With summer well behind us and autumn in full-swing, many of us will have switched the heating on for the first time by now. Falling temperatures can put additional pressure on your boiler and heating system, especially if it is suddenly used a lot after being dormant all summer.

And as winter approaches, the pressure is only going to increase.

The condensing boiler: a blessing and a curse

All modern gas boilers are now of the 'condensing' type – which is good news because they are considerably more efficient than many older boilers, meaning lower bills and a smaller carbon footprint.

But there is a downside: condensing boilers don’t handle low temperatures very well.

Frozen condensate pipe

Condensing boilers are so efficient because they re-use waste gas to heat water. Moisture in this gas is condensed, and must be expelled via a moisture pipe which runs into a drain outside your home. If this 'condensate pipe' freezes in colder weather, it may burst, leaving your home without hot water and heating. However, if you discover that your condensate pipe has frozen, it is relatively easy to thaw out. Simply apply heating pads or a hot water bottle. Assuming the pipe didn’t burst, you can simply reset the boiler and you should be able to enjoy hot water and heating once again.

Your condensate pipe should be lagged with insulation to prevent freezing taking place.

Frozen pipes in general

Aside from your condensate pipe, your regular water pipes may also be susceptible to freezing, which can mean water does not reach your boiler. This will of course leave you without hot water or heating.

If you can identify the frozen pipe or pipes, you might try and tackle the problem yourself. Use the mains stop cock to turn off the water supply, then use a hair dryer or a hot water bottle to gently thaw the pipe out.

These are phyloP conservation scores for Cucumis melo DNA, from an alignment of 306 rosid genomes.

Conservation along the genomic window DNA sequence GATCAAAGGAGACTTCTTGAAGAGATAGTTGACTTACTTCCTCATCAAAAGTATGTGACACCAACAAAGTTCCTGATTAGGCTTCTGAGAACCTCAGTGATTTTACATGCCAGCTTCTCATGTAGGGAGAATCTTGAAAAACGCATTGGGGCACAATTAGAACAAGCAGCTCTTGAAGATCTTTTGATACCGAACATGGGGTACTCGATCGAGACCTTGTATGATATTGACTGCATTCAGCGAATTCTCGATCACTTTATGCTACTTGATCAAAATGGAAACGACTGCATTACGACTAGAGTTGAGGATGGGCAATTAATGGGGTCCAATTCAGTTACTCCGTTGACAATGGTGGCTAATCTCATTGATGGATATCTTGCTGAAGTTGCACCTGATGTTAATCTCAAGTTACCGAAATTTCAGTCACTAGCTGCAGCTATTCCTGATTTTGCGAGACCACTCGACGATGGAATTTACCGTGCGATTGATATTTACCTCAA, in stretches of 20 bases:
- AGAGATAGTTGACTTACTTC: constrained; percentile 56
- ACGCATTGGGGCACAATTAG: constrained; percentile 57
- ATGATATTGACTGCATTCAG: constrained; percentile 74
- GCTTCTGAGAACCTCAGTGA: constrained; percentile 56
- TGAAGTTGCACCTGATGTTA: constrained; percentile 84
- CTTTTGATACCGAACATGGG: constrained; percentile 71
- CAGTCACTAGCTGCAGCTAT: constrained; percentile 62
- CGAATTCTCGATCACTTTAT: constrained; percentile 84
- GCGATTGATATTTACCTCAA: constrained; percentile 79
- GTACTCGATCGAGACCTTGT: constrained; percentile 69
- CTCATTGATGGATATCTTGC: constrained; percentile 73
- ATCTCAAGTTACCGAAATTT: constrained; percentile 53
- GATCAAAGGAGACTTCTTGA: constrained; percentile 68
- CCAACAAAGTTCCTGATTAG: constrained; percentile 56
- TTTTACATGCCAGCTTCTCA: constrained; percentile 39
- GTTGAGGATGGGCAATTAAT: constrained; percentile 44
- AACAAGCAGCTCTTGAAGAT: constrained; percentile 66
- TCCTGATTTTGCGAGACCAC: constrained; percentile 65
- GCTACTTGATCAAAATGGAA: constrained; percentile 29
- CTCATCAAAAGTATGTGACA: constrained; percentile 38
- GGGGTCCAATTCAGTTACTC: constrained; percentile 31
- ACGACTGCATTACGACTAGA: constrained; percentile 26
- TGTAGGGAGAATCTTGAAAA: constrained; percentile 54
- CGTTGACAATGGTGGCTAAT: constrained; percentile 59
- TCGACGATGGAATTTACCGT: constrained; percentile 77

Burst pipe: what to do

If you discover a burst pipe, turn off the stop cock and drain the water from the cold taps. Flush all toilets. You should then shut off the heating system and drain all the water from the hot taps. Immediately call a professional for assistance.

Other boiler problems

The arrival of lower temperatures prompts many of us to turn the heating up high. But running your system at very high temperatures can put a lot of pressure on your boiler’s components, increasing the chances of a breakdown. Most modern boilers now have an ‘economy’ setting: this is usually set at 75F/23C. Sticking to this temperature should help prevent a breakdown – as well as save you money.

Pilot light going out

Your boiler’s pilot light can go out at any time of year, but considering you use your heating much more in winter, it is more likely to extinguish around this time. The pilot light usually goes out due to a blockage or an issue with the ignition system. Refer to the manufacturer’s handbook to get the pilot light lit again. Call a professional if it won't re-ignite.


Tips to keep your gas boiler and heating system working well:
  • Frequent checks

Even if it’s not cold right now, it’s a good idea to turn on your heating a few times a month, just to check it is still working properly.

 

  • Bleed your radiators

Check your radiators for cold patches. If you find any, you may need to bleed your radiators. These cold zones are caused by trapped air. Once the air is released, your radiators should distribute heat evenly again.

 

  • Keep your boiler flue clear

And as mentioned above, make sure your condensate pipe is insulated to prevent freezing.

 

  • Get your boiler serviced each year

A faulty gas appliance could have lethal consequences. Make sure you have yours checked by a Gas Safe engineer annually.

 

  • Check the pressure

If your water or heating is not working as well as usual, your pressure could be low. This may be due to a leaky pipe – so check this first. If you don’t find any leaks, use the valve on your boiler to increase the pressure. Check the manufacturer’s handbook for more details on this.

 

Oil-fired boilers: tips for winter
  • It is recommended every oil-fired boiler is serviced annually by an OFTEC qualified engineer
  • Check your oil tank for any signs of damage
  • Clear away any leaves or debris so you can check for cracks easily
  • Consider a top-up: oil prices are often cheaper before winter sets in, so it could be a good time to buy more oil